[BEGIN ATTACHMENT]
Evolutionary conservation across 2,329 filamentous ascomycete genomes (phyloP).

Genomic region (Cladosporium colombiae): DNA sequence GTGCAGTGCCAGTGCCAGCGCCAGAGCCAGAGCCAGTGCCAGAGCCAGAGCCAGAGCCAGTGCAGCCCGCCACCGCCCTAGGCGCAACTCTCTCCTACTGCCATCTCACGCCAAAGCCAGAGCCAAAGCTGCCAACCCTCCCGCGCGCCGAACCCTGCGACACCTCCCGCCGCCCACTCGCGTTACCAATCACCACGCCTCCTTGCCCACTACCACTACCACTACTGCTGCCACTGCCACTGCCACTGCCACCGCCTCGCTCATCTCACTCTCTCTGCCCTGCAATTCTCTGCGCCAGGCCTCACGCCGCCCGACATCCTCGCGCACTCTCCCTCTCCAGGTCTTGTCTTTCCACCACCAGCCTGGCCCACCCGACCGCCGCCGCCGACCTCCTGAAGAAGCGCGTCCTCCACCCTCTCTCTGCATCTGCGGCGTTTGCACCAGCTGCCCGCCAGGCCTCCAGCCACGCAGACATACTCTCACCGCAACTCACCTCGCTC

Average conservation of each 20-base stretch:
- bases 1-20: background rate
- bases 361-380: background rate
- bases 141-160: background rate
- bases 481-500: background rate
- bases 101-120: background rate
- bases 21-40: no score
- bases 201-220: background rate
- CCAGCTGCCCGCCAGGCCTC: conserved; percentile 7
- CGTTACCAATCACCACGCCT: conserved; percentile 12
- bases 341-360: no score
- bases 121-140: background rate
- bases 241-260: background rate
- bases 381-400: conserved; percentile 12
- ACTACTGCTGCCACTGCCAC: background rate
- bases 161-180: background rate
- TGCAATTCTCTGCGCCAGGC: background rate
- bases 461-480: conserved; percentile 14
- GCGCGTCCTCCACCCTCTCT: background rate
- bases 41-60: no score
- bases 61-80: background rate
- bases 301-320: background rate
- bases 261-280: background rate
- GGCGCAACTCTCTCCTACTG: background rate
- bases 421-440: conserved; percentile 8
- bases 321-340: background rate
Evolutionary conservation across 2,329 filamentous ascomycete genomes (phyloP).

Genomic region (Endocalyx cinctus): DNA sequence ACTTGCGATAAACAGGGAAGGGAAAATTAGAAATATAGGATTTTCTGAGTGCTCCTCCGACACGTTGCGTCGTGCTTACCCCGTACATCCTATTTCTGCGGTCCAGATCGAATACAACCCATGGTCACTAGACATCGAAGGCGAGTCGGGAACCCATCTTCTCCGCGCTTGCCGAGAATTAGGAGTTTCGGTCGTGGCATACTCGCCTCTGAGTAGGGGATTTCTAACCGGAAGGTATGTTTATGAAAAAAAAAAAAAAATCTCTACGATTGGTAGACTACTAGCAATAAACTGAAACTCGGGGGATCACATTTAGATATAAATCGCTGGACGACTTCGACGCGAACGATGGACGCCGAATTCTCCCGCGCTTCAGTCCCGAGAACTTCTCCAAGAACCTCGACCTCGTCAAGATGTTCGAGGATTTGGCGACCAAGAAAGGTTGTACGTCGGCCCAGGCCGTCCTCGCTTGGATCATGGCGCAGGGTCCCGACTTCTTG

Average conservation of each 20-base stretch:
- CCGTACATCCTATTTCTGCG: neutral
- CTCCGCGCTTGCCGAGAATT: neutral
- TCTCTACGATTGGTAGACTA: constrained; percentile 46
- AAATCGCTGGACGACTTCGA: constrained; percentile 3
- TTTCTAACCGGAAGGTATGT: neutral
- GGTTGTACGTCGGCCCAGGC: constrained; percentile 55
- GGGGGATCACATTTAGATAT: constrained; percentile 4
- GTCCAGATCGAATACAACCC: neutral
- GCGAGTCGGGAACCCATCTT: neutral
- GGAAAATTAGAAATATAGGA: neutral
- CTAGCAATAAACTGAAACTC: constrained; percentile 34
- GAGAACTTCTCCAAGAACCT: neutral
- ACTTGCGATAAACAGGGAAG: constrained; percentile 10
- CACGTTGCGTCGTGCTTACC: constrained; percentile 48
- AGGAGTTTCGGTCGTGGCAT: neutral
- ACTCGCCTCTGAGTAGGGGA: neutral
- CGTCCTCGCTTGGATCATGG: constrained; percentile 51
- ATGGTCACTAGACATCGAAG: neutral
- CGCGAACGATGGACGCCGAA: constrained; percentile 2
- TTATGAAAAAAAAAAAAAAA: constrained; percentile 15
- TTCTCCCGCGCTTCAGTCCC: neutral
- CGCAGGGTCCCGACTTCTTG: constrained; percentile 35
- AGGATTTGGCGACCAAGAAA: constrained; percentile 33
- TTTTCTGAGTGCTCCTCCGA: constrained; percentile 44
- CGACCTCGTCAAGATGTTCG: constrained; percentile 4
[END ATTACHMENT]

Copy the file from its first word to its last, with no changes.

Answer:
Evolutionary conservation across 2,329 filamentous ascomycete genomes (phyloP).

Genomic region (Cladosporium colombiae): DNA sequence GTGCAGTGCCAGTGCCAGCGCCAGAGCCAGAGCCAGTGCCAGAGCCAGAGCCAGAGCCAGTGCAGCCCGCCACCGCCCTAGGCGCAACTCTCTCCTACTGCCATCTCACGCCAAAGCCAGAGCCAAAGCTGCCAACCCTCCCGCGCGCCGAACCCTGCGACACCTCCCGCCGCCCACTCGCGTTACCAATCACCACGCCTCCTTGCCCACTACCACTACCACTACTGCTGCCACTGCCACTGCCACTGCCACCGCCTCGCTCATCTCACTCTCTCTGCCCTGCAATTCTCTGCGCCAGGCCTCACGCCGCCCGACATCCTCGCGCACTCTCCCTCTCCAGGTCTTGTCTTTCCACCACCAGCCTGGCCCACCCGACCGCCGCCGCCGACCTCCTGAAGAAGCGCGTCCTCCACCCTCTCTCTGCATCTGCGGCGTTTGCACCAGCTGCCCGCCAGGCCTCCAGCCACGCAGACATACTCTCACCGCAACTCACCTCGCTC

Average conservation of each 20-base stretch:
- bases 1-20: background rate
- bases 361-380: background rate
- bases 141-160: background rate
- bases 481-500: background rate
- bases 101-120: background rate
- bases 21-40: no score
- bases 201-220: background rate
- CCAGCTGCCCGCCAGGCCTC: conserved; percentile 7
- CGTTACCAATCACCACGCCT: conserved; percentile 12
- bases 341-360: no score
- bases 121-140: background rate
- bases 241-260: background rate
- bases 381-400: conserved; percentile 12
- ACTACTGCTGCCACTGCCAC: background rate
- bases 161-180: background rate
- TGCAATTCTCTGCGCCAGGC: background rate
- bases 461-480: conserved; percentile 14
- GCGCGTCCTCCACCCTCTCT: background rate
- bases 41-60: no score
- bases 61-80: background rate
- bases 301-320: background rate
- bases 261-280: background rate
- GGCGCAACTCTCTCCTACTG: background rate
- bases 421-440: conserved; percentile 8
- bases 321-340: background rate
Evolutionary conservation across 2,329 filamentous ascomycete genomes (phyloP).

Genomic region (Endocalyx cinctus): DNA sequence ACTTGCGATAAACAGGGAAGGGAAAATTAGAAATATAGGATTTTCTGAGTGCTCCTCCGACACGTTGCGTCGTGCTTACCCCGTACATCCTATTTCTGCGGTCCAGATCGAATACAACCCATGGTCACTAGACATCGAAGGCGAGTCGGGAACCCATCTTCTCCGCGCTTGCCGAGAATTAGGAGTTTCGGTCGTGGCATACTCGCCTCTGAGTAGGGGATTTCTAACCGGAAGGTATGTTTATGAAAAAAAAAAAAAAATCTCTACGATTGGTAGACTACTAGCAATAAACTGAAACTCGGGGGATCACATTTAGATATAAATCGCTGGACGACTTCGACGCGAACGATGGACGCCGAATTCTCCCGCGCTTCAGTCCCGAGAACTTCTCCAAGAACCTCGACCTCGTCAAGATGTTCGAGGATTTGGCGACCAAGAAAGGTTGTACGTCGGCCCAGGCCGTCCTCGCTTGGATCATGGCGCAGGGTCCCGACTTCTTG

Average conservation of each 20-base stretch:
- CCGTACATCCTATTTCTGCG: neutral
- CTCCGCGCTTGCCGAGAATT: neutral
- TCTCTACGATTGGTAGACTA: constrained; percentile 46
- AAATCGCTGGACGACTTCGA: constrained; percentile 3
- TTTCTAACCGGAAGGTATGT: neutral
- GGTTGTACGTCGGCCCAGGC: constrained; percentile 55
- GGGGGATCACATTTAGATAT: constrained; percentile 4
- GTCCAGATCGAATACAACCC: neutral
- GCGAGTCGGGAACCCATCTT: neutral
- GGAAAATTAGAAATATAGGA: neutral
- CTAGCAATAAACTGAAACTC: constrained; percentile 34
- GAGAACTTCTCCAAGAACCT: neutral
- ACTTGCGATAAACAGGGAAG: constrained; percentile 10
- CACGTTGCGTCGTGCTTACC: constrained; percentile 48
- AGGAGTTTCGGTCGTGGCAT: neutral
- ACTCGCCTCTGAGTAGGGGA: neutral
- CGTCCTCGCTTGGATCATGG: constrained; percentile 51
- ATGGTCACTAGACATCGAAG: neutral
- CGCGAACGATGGACGCCGAA: constrained; percentile 2
- TTATGAAAAAAAAAAAAAAA: constrained; percentile 15
- TTCTCCCGCGCTTCAGTCCC: neutral
- CGCAGGGTCCCGACTTCTTG: constrained; percentile 35
- AGGATTTGGCGACCAAGAAA: constrained; percentile 33
- TTTTCTGAGTGCTCCTCCGA: constrained; percentile 44
- CGACCTCGTCAAGATGTTCG: constrained; percentile 4